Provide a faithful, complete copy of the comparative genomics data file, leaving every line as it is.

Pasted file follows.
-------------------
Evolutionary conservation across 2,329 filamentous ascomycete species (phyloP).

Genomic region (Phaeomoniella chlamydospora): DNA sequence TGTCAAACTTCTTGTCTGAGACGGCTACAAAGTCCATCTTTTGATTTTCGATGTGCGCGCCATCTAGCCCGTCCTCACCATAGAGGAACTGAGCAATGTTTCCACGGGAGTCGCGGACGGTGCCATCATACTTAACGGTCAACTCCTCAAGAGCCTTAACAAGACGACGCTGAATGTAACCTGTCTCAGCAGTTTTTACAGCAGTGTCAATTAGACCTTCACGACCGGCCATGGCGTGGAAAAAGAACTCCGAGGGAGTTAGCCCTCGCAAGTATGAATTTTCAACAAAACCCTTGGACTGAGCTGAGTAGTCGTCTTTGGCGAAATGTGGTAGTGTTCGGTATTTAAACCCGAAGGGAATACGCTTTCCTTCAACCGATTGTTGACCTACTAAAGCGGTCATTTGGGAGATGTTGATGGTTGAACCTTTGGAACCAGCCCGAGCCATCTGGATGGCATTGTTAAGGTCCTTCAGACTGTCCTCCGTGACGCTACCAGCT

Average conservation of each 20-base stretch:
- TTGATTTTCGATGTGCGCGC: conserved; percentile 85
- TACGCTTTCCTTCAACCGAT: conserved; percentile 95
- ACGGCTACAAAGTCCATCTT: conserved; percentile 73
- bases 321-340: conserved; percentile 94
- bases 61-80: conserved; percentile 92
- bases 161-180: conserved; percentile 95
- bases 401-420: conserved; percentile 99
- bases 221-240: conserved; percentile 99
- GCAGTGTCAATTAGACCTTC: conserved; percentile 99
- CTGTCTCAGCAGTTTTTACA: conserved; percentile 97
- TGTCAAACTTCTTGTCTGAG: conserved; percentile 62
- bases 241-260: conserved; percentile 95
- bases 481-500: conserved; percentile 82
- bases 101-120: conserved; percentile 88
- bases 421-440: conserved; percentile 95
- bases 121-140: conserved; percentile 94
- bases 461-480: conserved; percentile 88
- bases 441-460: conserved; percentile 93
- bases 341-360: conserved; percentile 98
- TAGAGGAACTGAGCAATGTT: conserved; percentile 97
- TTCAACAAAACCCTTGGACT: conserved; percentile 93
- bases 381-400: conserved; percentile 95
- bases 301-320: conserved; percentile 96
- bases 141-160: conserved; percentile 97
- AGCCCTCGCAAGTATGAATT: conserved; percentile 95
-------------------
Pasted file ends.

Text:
Evolutionary conservation across 2,329 filamentous ascomycete species (phyloP).

Genomic region (Phaeomoniella chlamydospora): DNA sequence TGTCAAACTTCTTGTCTGAGACGGCTACAAAGTCCATCTTTTGATTTTCGATGTGCGCGCCATCTAGCCCGTCCTCACCATAGAGGAACTGAGCAATGTTTCCACGGGAGTCGCGGACGGTGCCATCATACTTAACGGTCAACTCCTCAAGAGCCTTAACAAGACGACGCTGAATGTAACCTGTCTCAGCAGTTTTTACAGCAGTGTCAATTAGACCTTCACGACCGGCCATGGCGTGGAAAAAGAACTCCGAGGGAGTTAGCCCTCGCAAGTATGAATTTTCAACAAAACCCTTGGACTGAGCTGAGTAGTCGTCTTTGGCGAAATGTGGTAGTGTTCGGTATTTAAACCCGAAGGGAATACGCTTTCCTTCAACCGATTGTTGACCTACTAAAGCGGTCATTTGGGAGATGTTGATGGTTGAACCTTTGGAACCAGCCCGAGCCATCTGGATGGCATTGTTAAGGTCCTTCAGACTGTCCTCCGTGACGCTACCAGCT

Average conservation of each 20-base stretch:
- TTGATTTTCGATGTGCGCGC: conserved; percentile 85
- TACGCTTTCCTTCAACCGAT: conserved; percentile 95
- ACGGCTACAAAGTCCATCTT: conserved; percentile 73
- bases 321-340: conserved; percentile 94
- bases 61-80: conserved; percentile 92
- bases 161-180: conserved; percentile 95
- bases 401-420: conserved; percentile 99
- bases 221-240: conserved; percentile 99
- GCAGTGTCAATTAGACCTTC: conserved; percentile 99
- CTGTCTCAGCAGTTTTTACA: conserved; percentile 97
- TGTCAAACTTCTTGTCTGAG: conserved; percentile 62
- bases 241-260: conserved; percentile 95
- bases 481-500: conserved; percentile 82
- bases 101-120: conserved; percentile 88
- bases 421-440: conserved; percentile 95
- bases 121-140: conserved; percentile 94
- bases 461-480: conserved; percentile 88
- bases 441-460: conserved; percentile 93
- bases 341-360: conserved; percentile 98
- TAGAGGAACTGAGCAATGTT: conserved; percentile 97
- TTCAACAAAACCCTTGGACT: conserved; percentile 93
- bases 381-400: conserved; percentile 95
- bases 301-320: conserved; percentile 96
- bases 141-160: conserved; percentile 97
- AGCCCTCGCAAGTATGAATT: conserved; percentile 95